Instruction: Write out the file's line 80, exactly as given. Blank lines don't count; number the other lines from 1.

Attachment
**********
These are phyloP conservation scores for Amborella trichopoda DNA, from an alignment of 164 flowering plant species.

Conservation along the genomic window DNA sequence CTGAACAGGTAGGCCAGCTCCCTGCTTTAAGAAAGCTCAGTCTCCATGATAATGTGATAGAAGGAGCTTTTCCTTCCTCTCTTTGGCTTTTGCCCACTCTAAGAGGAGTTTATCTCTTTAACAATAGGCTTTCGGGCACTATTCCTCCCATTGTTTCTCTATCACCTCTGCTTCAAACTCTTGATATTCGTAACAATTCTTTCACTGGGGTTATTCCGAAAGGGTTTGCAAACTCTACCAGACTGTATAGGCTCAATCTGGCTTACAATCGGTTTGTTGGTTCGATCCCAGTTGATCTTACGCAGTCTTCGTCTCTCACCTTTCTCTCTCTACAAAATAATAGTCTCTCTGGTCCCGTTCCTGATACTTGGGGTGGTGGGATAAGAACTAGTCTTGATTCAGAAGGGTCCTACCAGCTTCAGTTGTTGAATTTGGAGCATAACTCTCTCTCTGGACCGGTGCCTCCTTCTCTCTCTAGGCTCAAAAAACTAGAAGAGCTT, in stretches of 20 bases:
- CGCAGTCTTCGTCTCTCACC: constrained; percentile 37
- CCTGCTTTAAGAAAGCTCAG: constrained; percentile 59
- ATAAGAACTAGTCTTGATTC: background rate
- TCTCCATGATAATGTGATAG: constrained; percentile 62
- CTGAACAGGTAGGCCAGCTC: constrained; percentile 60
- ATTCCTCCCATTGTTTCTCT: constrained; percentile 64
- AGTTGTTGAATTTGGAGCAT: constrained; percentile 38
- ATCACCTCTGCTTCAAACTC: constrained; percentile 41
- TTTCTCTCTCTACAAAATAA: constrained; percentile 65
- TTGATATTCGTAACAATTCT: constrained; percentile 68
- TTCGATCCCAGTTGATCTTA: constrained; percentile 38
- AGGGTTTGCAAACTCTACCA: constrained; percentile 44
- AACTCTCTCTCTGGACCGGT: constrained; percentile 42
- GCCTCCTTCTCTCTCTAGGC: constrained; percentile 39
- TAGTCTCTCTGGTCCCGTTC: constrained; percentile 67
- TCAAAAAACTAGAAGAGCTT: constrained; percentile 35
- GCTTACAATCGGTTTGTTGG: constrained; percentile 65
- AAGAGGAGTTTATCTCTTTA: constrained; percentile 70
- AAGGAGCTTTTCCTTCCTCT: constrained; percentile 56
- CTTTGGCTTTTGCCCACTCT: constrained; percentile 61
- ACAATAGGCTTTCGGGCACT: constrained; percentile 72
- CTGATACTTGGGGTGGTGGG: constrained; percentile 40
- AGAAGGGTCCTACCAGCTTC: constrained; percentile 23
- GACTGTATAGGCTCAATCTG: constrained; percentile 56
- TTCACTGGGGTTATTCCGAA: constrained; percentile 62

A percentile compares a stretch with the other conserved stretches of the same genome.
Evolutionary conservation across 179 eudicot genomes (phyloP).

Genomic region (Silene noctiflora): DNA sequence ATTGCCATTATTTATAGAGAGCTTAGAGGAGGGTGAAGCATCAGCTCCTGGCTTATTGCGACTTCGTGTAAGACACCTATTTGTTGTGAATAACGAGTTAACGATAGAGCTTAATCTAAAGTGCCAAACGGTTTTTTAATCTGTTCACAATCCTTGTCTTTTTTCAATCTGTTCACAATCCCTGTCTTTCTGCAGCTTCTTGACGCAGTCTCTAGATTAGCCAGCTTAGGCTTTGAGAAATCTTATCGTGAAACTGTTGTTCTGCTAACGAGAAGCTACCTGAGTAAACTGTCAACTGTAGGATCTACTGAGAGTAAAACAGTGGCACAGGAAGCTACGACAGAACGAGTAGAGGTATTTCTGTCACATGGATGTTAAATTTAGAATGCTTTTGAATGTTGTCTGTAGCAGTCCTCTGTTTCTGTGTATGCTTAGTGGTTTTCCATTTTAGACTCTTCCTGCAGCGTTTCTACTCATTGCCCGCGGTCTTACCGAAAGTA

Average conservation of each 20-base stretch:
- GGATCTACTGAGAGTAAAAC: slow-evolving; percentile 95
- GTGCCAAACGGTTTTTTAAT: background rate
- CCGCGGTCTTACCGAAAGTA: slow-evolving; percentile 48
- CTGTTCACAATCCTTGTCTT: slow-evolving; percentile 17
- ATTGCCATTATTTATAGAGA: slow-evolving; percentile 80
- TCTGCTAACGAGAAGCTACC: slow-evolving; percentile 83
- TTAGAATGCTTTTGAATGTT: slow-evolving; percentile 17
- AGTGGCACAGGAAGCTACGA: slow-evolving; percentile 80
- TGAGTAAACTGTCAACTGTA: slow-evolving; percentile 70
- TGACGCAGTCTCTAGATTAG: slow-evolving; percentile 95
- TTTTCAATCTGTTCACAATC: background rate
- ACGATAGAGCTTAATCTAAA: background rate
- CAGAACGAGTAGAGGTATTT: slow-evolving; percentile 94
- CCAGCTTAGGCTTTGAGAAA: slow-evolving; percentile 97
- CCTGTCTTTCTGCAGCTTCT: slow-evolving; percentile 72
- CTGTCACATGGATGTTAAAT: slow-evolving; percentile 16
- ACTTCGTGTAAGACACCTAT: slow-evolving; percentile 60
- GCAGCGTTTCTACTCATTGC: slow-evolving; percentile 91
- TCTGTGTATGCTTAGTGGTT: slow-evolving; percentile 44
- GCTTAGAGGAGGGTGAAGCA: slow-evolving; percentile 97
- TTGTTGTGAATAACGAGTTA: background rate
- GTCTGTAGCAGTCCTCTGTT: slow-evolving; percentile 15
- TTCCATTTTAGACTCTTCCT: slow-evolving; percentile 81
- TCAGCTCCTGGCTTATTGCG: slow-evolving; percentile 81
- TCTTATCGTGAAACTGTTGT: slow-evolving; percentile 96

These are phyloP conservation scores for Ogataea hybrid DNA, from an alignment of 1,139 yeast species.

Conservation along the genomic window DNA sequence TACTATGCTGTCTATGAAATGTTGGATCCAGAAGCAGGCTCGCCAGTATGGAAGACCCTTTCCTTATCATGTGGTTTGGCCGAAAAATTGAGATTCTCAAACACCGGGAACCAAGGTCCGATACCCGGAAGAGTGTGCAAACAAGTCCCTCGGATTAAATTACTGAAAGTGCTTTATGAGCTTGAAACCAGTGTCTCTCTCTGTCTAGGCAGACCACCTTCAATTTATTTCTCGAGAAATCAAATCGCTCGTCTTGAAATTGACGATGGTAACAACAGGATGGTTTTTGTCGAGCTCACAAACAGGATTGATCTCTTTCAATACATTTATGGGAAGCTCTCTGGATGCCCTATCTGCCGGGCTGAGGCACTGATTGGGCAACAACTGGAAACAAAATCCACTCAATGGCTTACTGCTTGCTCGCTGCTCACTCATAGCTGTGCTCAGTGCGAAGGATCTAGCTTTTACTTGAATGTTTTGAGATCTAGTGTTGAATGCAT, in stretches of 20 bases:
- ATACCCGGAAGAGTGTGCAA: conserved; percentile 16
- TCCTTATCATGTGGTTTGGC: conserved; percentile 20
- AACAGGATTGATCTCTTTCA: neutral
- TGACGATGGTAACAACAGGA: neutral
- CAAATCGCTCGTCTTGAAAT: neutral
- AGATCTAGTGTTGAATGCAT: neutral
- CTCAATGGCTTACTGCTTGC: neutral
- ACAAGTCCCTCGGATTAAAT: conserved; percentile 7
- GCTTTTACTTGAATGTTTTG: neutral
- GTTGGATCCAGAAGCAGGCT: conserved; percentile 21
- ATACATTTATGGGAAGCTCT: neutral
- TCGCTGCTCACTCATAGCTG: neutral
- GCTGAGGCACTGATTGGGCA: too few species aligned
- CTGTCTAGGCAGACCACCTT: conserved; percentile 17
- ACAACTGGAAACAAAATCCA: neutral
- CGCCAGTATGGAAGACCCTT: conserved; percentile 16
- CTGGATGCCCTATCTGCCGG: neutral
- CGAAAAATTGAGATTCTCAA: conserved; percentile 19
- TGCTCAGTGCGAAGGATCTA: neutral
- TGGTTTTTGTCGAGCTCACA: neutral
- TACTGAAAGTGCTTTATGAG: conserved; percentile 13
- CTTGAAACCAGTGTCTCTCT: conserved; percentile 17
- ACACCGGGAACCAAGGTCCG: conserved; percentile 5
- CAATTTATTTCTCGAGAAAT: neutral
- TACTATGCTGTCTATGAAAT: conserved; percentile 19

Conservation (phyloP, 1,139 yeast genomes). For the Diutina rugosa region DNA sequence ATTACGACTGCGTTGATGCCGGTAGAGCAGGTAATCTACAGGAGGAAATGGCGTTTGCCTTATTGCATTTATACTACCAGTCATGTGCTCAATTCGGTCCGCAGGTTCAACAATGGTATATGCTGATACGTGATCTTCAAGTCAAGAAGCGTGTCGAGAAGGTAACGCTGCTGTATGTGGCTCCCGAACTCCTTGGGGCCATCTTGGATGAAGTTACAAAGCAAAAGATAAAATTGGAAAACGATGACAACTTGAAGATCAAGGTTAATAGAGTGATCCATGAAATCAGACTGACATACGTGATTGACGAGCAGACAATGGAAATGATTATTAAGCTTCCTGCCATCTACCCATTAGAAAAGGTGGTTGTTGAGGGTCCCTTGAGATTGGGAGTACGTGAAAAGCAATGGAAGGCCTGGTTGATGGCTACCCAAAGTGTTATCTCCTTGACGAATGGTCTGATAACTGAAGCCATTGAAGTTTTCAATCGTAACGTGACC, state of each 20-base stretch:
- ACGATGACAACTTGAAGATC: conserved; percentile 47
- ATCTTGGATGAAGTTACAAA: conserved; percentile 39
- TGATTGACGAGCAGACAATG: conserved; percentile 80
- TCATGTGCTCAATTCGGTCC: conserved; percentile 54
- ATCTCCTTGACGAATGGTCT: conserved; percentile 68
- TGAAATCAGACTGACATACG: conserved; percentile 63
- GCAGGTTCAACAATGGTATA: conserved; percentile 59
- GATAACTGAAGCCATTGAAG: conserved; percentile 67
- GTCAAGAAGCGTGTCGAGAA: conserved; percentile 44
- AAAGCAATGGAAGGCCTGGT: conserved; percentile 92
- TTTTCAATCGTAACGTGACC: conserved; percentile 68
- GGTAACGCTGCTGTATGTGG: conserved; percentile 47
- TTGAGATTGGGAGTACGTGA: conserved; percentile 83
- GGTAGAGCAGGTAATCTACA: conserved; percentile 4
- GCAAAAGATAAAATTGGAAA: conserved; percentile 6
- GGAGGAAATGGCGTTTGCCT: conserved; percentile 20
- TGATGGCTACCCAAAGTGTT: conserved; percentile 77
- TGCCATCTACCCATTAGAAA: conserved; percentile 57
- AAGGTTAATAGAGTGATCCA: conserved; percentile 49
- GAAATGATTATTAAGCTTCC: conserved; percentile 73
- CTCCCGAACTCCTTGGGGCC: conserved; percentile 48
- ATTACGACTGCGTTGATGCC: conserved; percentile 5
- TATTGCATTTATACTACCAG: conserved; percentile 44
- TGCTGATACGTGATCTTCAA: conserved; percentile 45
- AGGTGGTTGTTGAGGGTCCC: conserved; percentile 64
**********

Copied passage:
- CTTGAAACCAGTGTCTCTCT: conserved; percentile 17